In an age where fresh food prices are skyrocketing and fat & sugar filled processed foods are being constantly made cheaper and cheaper with fillers, it is harder and harder for families to make healthy choices. The nutritional labels certainly help, but for many the time and math required to cross-reference Fat vs. Calories vs. Protein vs. Fiber and so on is just overwhelming. So there was much relief recently when an industry collective started the ‘Smart Choice’ label program. The goal was to make it easy to see what foods offered the best nutritional choices. Great in theory … but in reality, not so wonderful.
According to a story at the New York Times:
The green checkmark label that is starting to show up on store shelves will appear on hundreds of packages, including — to the surprise of many nutritionists — sugar-laden cereals like Cocoa Krispies and Froot Loops.
“These are horrible choices,” said Walter C. Willett, chairman of the nutrition department of the Harvard School of Public Health.
He said the criteria used by the Smart Choices Program were seriously flawed, allowing less healthy products, like sweet cereals and heavily salted packaged meals, to win its seal of approval. “It’s a blatant failure of this system and it makes it, I’m afraid, not credible,” Mr. Willett said.
From the perspective of the Smart Choices Program, they are trying to provide a ‘bottom line quick choice’ based on meeting minimums in some areas and not exceeding maximums in others.
According to Eileen T. Kennedy, President of the Smart Choices Board:
“The checkmark means the food item is a ‘better for you’ product, as opposed to having an x on it saying ‘Don’t eat this,’ ” Dr. Kennedy said. “Consumers are smart enough to deduce that if it doesn’t have the checkmark, by implication it’s not a ‘better for you’ product. They want to have a choice. They don’t want to be told ‘You must do this.’ ”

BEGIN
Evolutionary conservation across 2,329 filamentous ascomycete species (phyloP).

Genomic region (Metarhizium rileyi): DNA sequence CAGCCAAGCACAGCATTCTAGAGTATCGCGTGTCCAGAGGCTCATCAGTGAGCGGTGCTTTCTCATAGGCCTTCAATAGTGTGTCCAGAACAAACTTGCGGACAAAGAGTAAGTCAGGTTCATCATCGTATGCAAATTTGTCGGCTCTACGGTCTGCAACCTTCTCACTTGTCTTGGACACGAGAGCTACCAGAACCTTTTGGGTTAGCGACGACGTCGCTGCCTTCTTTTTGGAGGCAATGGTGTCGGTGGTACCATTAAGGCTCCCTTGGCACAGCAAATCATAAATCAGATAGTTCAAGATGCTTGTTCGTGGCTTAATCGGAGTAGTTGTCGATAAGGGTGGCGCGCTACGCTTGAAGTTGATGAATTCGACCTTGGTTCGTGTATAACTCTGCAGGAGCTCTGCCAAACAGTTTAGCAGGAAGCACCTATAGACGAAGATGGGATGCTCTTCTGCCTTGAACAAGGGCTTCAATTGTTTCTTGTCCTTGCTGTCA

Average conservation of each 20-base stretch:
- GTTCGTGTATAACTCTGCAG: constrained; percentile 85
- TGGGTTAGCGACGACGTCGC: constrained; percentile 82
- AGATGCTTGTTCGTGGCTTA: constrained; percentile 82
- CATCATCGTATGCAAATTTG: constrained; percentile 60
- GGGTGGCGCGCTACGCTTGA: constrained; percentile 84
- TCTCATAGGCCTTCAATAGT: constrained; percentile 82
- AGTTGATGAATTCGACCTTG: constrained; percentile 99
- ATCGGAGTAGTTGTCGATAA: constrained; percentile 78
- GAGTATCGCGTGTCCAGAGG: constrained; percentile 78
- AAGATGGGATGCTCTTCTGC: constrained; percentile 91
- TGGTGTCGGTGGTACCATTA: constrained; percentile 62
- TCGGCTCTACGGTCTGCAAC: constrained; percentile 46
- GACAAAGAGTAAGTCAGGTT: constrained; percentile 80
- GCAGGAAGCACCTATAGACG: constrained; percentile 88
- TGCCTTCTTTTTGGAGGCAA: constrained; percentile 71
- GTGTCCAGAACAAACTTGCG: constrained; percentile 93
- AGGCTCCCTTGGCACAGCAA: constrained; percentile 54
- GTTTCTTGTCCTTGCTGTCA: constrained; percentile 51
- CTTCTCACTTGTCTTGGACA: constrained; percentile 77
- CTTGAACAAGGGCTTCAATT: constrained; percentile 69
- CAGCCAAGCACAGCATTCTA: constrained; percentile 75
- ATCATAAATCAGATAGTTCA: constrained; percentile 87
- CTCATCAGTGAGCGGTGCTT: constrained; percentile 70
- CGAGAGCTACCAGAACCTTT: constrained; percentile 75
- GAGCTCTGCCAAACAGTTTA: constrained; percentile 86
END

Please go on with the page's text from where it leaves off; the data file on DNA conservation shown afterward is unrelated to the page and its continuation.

Dr. Kennedy, who is not paid for her work on the program, defended the products endorsed by the program, including sweet cereals. She said Froot Loops was better than other things parents could choose for their children.
“You’re rushing around, you’re trying to think about healthy eating for your kids and you have a choice between a doughnut and a cereal,” Dr. Kennedy said, evoking a hypothetical parent in the supermarket. “So Froot Loops is a better choice.”
So that is the bottom line of the program? Better than a doughnut? What is next – potato chips with the check mark because they’re better than pork rinds? My advice – take a few seconds and read the label and realize than with 12 grams of sugar per serving, “Froot Loops [has] more sugar than in many popular brands of cookies” … and is therefore not the healthiest thing to have for breakfast.